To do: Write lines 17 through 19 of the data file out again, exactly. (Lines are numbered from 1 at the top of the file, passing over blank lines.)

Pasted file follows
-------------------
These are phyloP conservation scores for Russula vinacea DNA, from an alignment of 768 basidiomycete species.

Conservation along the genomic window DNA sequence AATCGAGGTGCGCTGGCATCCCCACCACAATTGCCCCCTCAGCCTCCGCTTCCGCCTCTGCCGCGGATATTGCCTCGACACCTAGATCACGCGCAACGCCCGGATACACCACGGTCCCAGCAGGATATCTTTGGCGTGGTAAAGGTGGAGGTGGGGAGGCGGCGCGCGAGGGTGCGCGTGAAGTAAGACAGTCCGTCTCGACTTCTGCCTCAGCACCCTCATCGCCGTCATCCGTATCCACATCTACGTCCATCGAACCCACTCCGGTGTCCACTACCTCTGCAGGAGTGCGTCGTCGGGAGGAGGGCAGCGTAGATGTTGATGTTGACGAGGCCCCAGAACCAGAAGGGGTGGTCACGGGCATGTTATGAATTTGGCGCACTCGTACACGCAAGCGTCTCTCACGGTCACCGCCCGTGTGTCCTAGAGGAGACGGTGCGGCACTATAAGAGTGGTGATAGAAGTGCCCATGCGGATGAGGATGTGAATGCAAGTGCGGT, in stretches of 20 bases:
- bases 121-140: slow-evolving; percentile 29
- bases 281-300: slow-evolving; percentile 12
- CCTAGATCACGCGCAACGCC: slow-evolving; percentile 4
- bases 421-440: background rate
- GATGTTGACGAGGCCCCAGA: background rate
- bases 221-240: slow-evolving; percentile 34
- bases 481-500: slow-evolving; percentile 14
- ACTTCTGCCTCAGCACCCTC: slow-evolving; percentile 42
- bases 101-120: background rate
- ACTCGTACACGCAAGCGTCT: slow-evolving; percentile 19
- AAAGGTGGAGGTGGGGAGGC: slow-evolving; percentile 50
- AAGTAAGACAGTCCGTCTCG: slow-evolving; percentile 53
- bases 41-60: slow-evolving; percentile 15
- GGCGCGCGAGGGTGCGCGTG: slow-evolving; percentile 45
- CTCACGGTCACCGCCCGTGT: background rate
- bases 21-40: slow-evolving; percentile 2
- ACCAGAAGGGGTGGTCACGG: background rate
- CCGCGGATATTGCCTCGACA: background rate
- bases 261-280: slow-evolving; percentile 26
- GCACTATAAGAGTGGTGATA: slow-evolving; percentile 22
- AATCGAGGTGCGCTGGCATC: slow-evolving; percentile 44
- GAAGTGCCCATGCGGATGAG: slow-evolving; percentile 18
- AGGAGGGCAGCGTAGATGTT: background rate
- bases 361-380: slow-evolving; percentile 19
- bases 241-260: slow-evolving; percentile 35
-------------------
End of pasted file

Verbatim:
- CTCACGGTCACCGCCCGTGT: background rate
- bases 21-40: slow-evolving; percentile 2
- ACCAGAAGGGGTGGTCACGG: background rate